What Cambodia's killing fields reveal about dictators and totalitarian regimes
Anyone in opposition to the system, or suspected to be so, was picked out and eliminated.
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In Cambodia, 40 years ago, one could get hacked to death or dismembered and buried alive for wearing glasses. I digested the information with a gulp, uneasily fidgeting with my own purple glasses.
My husband and I were standing in the killing fields of Phnom Penh, staring in horror at the mass graves surrounding us, listening to an audio tape narrate the brutalities that former schoolteacher-turned-dictator Pol Pot inflicted on his own people.
People know graphic details of the Holocaust but very little about the Cambodian genocide. So here goes.
Known as the Khymer Rouge, also the Communist Party of Kampuchea, Pol Pot's regime ruled Cambodia between 1975 and 1979, starting from the jungles in the 1960s.
The guerrilla group came to power at a time of civil war (an outcome of US bombing — Operation Menu — of the country during the Vietnam War), presented itself as a party for peace and drew the public with the professed aim of establishing an egalitarian, agrarian communist-Marxist society.
So far so good. But then that's how dictators are born, on the promise of peace or prosperity or development.
"Declaring in 1975 that the nation would start again at 'Year Zero', Pol Pot isolated his people from the rest of the world and set about emptying the cities and setting up rural collectives," the voice in the tape told us, as we walked among signboards asking us not to step on pieces of bone and clothing littering the grass, thrown up frequently from the shallow graves by wind and rain.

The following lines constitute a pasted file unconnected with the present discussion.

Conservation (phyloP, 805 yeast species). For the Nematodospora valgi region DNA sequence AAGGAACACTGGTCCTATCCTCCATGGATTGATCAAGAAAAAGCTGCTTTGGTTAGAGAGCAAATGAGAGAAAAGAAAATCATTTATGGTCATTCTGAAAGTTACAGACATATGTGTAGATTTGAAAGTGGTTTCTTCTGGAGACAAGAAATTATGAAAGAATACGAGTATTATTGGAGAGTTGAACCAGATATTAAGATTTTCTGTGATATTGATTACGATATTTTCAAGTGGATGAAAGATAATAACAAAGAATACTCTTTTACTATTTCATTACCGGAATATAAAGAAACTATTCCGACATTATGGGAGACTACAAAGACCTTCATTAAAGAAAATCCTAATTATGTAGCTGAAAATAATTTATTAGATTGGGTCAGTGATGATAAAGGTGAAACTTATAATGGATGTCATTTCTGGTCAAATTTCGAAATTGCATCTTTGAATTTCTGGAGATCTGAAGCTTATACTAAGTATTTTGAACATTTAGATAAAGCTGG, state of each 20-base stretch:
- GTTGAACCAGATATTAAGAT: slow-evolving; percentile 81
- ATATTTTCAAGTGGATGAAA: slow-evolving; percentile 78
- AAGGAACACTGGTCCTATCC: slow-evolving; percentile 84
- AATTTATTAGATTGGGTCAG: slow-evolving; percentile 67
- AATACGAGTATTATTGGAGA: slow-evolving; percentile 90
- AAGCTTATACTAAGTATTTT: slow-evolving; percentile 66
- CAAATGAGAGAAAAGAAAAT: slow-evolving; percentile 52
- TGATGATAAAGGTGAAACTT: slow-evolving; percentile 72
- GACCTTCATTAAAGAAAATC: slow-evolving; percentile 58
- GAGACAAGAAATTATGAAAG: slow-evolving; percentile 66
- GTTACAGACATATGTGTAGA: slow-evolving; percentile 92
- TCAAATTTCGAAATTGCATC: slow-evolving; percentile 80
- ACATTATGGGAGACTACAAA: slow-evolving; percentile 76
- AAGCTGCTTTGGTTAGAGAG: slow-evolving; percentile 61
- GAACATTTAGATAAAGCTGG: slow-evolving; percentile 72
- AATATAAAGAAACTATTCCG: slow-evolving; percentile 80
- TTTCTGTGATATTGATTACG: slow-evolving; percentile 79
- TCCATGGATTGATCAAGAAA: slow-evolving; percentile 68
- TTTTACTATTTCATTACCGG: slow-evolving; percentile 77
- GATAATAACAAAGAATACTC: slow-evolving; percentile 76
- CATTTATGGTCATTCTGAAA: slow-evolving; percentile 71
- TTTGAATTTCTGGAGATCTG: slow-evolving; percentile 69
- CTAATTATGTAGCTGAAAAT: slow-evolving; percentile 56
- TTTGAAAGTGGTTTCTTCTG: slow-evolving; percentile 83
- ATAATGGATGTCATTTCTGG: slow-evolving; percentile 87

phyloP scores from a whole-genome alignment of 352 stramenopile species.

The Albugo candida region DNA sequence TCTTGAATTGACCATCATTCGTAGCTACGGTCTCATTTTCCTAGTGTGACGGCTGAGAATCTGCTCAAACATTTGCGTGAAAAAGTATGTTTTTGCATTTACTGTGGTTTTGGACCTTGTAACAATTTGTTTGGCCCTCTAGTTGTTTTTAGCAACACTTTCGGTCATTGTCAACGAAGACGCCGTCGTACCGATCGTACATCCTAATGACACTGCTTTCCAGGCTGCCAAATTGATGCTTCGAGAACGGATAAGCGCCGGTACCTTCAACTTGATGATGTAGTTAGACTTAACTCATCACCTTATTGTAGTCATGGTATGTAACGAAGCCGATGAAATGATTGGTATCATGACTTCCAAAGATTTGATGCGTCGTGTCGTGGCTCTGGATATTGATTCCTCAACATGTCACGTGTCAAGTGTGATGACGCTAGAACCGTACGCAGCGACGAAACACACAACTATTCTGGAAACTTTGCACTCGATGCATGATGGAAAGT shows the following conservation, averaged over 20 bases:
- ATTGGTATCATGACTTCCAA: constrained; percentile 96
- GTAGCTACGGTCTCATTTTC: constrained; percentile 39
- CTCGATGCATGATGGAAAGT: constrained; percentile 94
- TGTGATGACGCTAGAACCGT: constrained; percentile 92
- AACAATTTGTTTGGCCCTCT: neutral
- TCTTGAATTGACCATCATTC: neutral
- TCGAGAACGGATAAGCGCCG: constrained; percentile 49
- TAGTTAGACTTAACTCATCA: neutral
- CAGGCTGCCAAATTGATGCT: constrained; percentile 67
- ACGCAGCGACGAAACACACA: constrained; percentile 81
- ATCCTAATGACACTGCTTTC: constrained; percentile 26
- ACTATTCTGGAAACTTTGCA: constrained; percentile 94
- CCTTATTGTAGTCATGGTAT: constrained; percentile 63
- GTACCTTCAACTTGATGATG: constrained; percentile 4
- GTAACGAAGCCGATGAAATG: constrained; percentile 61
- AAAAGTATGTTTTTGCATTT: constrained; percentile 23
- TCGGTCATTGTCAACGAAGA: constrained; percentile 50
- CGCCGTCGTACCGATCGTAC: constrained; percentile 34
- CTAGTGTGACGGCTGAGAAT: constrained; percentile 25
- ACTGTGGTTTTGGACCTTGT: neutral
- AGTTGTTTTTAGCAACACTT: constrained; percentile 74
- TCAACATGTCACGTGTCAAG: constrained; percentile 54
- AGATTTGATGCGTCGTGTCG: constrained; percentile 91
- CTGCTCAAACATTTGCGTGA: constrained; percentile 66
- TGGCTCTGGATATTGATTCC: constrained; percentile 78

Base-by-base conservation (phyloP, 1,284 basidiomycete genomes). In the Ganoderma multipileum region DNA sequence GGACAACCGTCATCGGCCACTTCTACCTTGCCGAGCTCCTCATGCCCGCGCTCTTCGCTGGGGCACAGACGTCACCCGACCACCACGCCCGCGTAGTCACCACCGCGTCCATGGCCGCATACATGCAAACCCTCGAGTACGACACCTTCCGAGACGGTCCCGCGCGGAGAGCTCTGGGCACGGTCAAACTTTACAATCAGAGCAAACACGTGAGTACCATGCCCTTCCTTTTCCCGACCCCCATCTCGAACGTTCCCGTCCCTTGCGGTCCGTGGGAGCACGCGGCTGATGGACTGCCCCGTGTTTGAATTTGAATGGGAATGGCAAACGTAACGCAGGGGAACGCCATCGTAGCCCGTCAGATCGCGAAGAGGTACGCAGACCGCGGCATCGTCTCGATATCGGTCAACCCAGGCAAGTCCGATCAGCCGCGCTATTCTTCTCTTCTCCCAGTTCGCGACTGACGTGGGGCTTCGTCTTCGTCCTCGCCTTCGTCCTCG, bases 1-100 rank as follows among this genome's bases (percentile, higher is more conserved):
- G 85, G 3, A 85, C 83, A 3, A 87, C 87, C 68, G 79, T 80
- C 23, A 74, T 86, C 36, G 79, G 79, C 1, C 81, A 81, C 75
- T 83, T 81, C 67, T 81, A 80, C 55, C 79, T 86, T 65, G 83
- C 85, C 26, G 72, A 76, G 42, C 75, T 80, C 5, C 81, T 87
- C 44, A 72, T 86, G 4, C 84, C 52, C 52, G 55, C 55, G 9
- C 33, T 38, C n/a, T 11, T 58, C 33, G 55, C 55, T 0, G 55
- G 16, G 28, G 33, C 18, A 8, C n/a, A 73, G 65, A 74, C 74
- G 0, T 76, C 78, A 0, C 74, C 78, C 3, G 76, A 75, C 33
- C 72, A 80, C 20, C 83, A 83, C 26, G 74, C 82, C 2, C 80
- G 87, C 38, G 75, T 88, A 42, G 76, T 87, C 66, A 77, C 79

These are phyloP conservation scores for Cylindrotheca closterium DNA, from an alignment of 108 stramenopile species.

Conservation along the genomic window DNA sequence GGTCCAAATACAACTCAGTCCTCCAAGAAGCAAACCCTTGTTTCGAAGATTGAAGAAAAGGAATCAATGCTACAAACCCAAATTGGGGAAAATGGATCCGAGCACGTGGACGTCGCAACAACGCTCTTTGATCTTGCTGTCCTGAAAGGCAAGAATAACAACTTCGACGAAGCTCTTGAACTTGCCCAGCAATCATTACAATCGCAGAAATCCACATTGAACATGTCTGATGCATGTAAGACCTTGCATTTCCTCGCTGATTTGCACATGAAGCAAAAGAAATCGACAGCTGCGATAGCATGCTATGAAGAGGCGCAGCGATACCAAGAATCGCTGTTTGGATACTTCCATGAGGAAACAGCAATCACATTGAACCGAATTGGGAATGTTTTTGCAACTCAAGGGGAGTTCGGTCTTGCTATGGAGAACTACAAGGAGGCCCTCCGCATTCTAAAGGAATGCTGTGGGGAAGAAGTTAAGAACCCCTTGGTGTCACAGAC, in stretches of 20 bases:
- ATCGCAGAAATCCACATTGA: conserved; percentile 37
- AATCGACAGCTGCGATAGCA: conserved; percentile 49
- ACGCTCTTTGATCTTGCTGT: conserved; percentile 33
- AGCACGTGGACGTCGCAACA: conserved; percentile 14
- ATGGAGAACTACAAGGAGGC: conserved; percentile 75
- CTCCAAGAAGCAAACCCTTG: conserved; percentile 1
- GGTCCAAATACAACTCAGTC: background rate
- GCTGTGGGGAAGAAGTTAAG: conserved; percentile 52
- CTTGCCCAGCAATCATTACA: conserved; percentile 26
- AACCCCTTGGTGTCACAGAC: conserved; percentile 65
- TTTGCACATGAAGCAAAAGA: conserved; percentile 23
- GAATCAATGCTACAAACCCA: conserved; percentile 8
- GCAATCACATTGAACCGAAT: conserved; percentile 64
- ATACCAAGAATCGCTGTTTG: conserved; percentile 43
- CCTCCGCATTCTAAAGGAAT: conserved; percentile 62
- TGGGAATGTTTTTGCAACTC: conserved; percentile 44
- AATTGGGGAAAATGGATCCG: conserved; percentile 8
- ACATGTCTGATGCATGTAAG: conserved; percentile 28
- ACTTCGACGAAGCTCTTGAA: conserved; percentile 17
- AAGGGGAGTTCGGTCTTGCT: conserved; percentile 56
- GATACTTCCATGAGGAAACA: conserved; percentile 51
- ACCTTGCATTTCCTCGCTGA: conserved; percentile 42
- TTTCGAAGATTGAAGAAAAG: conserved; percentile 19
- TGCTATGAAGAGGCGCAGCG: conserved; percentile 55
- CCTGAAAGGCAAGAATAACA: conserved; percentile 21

Pol Pot's "utopia" had no place for the rising middle class — professionals, journalists, doctors, basically anyone educated or wealthy or living in the city was considered unproductive and a parasite on the system. Workers joining the group were told to forget their families and think only about the "revolution".
Anyone in opposition to the system, or suspected to be so, was picked out and eliminated at the Choeung Ek killing fields — just one among the 2,000 dotting Cambodia — after being tortured into signing confessions for crimes they did not know of, and often for being agents of the CBI or KGB.
The prisoners came by truckloads and men, women, infants — no one was spared, for the Khymer Rouge believed "it is better to kill an innocent person than to leave an enemy alive".To save ammunition, victims were hacked to death by crude objects. Photo: Reuters
“To keep you is no benefit, to destroy you is no loss” was adopted as the slogan of the brotherhood, for “brothers” they called themselves, building their society towards the nightmarish reality described in Orwell's 1984 (published 1949).
Glasses signified intellect and affluence to the Khymer Rouge, hence people wearing them were picked to be slaughtered, along with those knowing a foreign language — many were murdered for “thoughtcrimes”; children were taught to spy on their parents and denounce them.
The Cambodia Tribunal Monitor notes: "They abolished money, free markets, normal schooling, private property, foreign clothing styles, religious practices, and traditional Khmer culture. Public schools, pagodas, mosques, churches, universities, shops and government buildings were shut or turned into prisons, stables, reeducation camps and granaries. There was no public or private transportation, no private property, and no non-revolutionary entertainment. Leisure activities were severely restricted."